In an ongoing decision, a solitary Judge of the High Court of Delhi ("High Court") had the event to outline the importance and extent of anti-arbitration injunction suits in India. At the same time, the High Court emphasized that anti-arbitration activities which look for an assertion that the hidden arbitration agreement is invalid and unenforceable, are inside the degree and intensity of the arbitral under Section 16 of the Arbitration and Conciliation Act, 1996 (Arbitration Act).
A trust deed dated April 9, 2014 ("Restated Trust Deed") executed by K.K Modi as the settlor/overseeing trustee and Bina Modi, Lalit Modi, Charu Modi, and Samir Modi as the trustees (on the whole the "Trustees") of the K.K Modi Family Trust. Provision 36 of the Restated Trust Deed accommodated the goal of questions emerging under the Restated Trust Deed by arbitration under the Rules of Arbitration of the International Chamber of Commerce, Singapore ("ICC"). At a gathering of the Trustees held in Dubai, questions emerged corresponding to the understanding and execution of the Restated Trust Deed, and one of the trustees, Lalit Modi summoned the arbitration arrangement and recorded an application looking for crisis measures under the steady gaze of the International Court of Arbitration of the ICC in Singapore, against Bina Modi, Charu Modi, and Samir Modi. During the arbitral procedures, a crisis judge was delegated.
In the interim, in regard to the arbitration procedures started in Singapore, Bina Modi, Charu Modi and Samir Modi ("Plaintiffs") initiated anti-arbitration injunction ("Suits"), looking for a revelation of the arbitration procedures as unenforceable and as opposed to the public approach of India and looked for a perpetual injunction limiting the challenging litigant, Lalit Modi ("Defendant") from continuing with the forthcoming arbitral procedures. The Plaintiffs further claimed that as held by the Supreme Court of India ("Supreme Court") in Vimal Kishor Shah v. Jayesh Dinesh Shah, questions entomb se trustees or between trustees from one viewpoint and recipients then again or between recipients bury se, are not arbitrable and are dependent upon the selective jurisdiction of courts under the Indian Trusts Act, 1882.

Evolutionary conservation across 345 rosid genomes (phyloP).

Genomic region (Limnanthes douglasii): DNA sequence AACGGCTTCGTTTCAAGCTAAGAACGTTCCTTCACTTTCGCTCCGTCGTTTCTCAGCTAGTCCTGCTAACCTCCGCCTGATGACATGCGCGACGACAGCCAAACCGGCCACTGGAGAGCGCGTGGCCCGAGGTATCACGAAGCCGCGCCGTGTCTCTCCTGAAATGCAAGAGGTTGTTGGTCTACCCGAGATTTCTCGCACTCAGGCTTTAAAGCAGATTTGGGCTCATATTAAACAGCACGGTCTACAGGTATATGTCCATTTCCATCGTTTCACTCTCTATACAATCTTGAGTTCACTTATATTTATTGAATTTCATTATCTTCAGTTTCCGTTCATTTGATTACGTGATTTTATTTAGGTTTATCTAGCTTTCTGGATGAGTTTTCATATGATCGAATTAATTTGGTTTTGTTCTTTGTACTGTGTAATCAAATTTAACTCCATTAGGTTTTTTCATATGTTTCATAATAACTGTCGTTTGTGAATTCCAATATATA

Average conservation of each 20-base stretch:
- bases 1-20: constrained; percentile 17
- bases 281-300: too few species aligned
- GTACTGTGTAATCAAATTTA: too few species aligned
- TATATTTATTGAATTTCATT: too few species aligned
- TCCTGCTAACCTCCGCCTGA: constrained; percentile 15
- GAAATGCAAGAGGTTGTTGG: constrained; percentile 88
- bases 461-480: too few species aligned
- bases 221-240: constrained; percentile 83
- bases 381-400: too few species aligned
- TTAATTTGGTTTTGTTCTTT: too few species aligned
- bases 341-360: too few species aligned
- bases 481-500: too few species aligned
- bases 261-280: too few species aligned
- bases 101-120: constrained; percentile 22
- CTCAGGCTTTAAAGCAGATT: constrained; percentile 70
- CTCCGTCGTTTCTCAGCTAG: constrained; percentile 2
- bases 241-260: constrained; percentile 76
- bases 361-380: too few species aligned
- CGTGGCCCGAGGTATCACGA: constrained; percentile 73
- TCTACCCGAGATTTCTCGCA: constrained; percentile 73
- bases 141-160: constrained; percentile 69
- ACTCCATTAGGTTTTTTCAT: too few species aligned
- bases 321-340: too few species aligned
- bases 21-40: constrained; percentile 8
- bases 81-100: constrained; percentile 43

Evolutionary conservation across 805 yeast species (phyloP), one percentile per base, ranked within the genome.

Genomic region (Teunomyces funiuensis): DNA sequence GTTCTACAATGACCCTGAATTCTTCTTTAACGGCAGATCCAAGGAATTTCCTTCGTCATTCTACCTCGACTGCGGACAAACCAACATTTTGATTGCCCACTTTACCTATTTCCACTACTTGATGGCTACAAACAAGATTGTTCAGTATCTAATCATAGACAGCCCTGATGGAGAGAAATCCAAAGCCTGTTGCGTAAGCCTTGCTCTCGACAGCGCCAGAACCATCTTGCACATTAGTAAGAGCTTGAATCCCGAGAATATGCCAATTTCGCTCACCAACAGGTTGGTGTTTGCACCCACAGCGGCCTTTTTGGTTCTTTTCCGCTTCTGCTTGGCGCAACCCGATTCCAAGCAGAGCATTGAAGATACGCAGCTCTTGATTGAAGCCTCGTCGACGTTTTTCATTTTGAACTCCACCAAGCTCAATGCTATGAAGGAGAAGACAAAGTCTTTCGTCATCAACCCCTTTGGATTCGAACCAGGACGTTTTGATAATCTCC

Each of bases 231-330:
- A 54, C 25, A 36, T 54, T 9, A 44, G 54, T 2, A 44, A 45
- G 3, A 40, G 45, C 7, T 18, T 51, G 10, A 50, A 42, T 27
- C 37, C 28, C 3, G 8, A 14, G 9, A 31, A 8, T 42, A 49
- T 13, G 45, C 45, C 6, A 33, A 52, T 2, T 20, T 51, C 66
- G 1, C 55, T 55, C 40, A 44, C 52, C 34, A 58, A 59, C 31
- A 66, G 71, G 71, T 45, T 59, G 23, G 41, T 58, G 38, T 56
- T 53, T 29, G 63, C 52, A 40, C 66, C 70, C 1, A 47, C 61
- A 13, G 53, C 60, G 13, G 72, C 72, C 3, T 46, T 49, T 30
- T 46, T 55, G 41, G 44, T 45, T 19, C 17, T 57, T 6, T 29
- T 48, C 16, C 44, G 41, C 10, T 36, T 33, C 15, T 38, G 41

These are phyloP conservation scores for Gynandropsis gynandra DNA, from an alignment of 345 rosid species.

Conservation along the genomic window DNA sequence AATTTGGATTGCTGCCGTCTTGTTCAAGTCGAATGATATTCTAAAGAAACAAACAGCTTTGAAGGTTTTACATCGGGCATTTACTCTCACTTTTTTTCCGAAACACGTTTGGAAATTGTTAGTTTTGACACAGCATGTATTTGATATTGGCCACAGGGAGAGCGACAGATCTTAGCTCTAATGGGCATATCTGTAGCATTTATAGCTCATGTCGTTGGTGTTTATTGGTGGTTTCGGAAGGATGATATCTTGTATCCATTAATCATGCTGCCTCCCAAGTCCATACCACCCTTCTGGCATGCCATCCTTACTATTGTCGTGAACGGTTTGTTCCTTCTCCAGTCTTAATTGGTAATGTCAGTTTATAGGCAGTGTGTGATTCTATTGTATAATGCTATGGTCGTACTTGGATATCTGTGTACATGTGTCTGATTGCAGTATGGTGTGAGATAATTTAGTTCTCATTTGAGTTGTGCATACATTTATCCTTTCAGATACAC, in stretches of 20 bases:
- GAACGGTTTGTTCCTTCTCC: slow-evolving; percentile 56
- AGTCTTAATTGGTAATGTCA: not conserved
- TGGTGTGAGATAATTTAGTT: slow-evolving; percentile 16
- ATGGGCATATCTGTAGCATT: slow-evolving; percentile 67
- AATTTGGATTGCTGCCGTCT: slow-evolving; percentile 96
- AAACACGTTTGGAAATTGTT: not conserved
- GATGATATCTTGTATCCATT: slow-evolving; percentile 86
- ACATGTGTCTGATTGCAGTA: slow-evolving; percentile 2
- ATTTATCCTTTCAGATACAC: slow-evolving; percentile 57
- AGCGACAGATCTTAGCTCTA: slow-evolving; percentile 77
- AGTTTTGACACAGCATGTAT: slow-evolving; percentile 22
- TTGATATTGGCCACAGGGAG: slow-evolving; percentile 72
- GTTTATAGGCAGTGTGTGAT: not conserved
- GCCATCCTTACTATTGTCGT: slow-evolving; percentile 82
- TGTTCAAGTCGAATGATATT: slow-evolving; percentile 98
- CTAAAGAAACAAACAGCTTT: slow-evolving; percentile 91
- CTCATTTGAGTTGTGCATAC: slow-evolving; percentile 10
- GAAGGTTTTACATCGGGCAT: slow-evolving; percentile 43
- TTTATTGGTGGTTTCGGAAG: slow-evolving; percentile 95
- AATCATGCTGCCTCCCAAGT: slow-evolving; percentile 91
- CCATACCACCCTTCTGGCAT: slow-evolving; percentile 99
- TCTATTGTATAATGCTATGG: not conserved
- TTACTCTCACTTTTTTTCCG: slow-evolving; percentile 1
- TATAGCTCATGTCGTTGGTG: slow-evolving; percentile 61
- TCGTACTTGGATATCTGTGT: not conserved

The High Court, while inspecting the importance and extent of anti-arbitration injunction suits in India, alluded to the judgment passed by the Supreme Court in Kvaerner Cementation India Limited v. Bajranglal Agarwal just as a prior judgment passed by the High Court in Mcdonald's India Pvt. Ltd. v. Vikram Bakshi, and saw that inexorably, courts in India have themselves abstained from managing or meddling in issues inside the jurisdiction and skill of the arbitral council and rather host consigned gatherings to upset the equivalent before the separate arbitral courts. Likewise, the High Court held that, normally, under Section 16 of the Arbitration Act, an arbitral council had the capability and jurisdiction to choose inquiries of the legitimacy of the basic arbitration agreement. The High Court additionally held that accordingly, polite courts should not limit an arbitral council from practicing its legal jurisdiction under Section 16 of the Arbitration Act in such cases.
The High Court additionally held that the standards administering anti-suit injunction suits couldn't be applied to anti-arbitration injunction suits, since the guideline of self-rule of the arbitral council to manage a test to its jurisdiction under Section 16 of the Arbitration Act (kompetenz-kompetenz), separated anti-arbitration injunctions suits from anti-suit injunction suits. At the same time, the High Court additionally repeated the standard of gathering self-sufficiency under the Arbitration Act and held that since the gatherings were from business foundations and had purposely gone into and executed the Restated Trust Deed, they were limited by the terms thereof remembering the particular type of arbitration for Singapore.
The High Court additionally held that Section 41(h) of the Specific Relief Act, 1963, banned courts from granting injunctions in situations where an equivalent and adequate cure could be acquired through some other method of continuing, similar to procedures under Section 16 of the Arbitration Act, in the current case. Ultimately, the High Court held that the revised Section 8 of the Arbitration Act didn't change the bar on Indian courts to meddle in arbitration matters and subsequently, would not allow a legal position to choose the presence of a substantial arbitration agreement. Considering the abovementioned, the High Court excused the Suits and guided the gatherings to upset the jurisdictional issues before the arbitral council, including the non-arbitrability of questions emerging out of trust deeds under Indian law.
In an appeal documented by the Plaintiffs, a Division Bench of the High Court, vide a request dated March 5, 2020, controlled the Defendant from continuing with the crisis arbitration procedures, till additional becoming aware of the said offer. The said bid is forthcoming. A Special Leave Petition recorded by the Defendant against the stay request dated March 5, 2020, has been excused by the Supreme Court.
This article does not intend to hurt the sentiments of any individual, community, sect, or religion, etcetera. This article is based purely on the author’s personal opinion and views in the exercise of the Fundamental Rights guaranteed under Article 19(1)(A) and other related laws being enforced in India for the time being.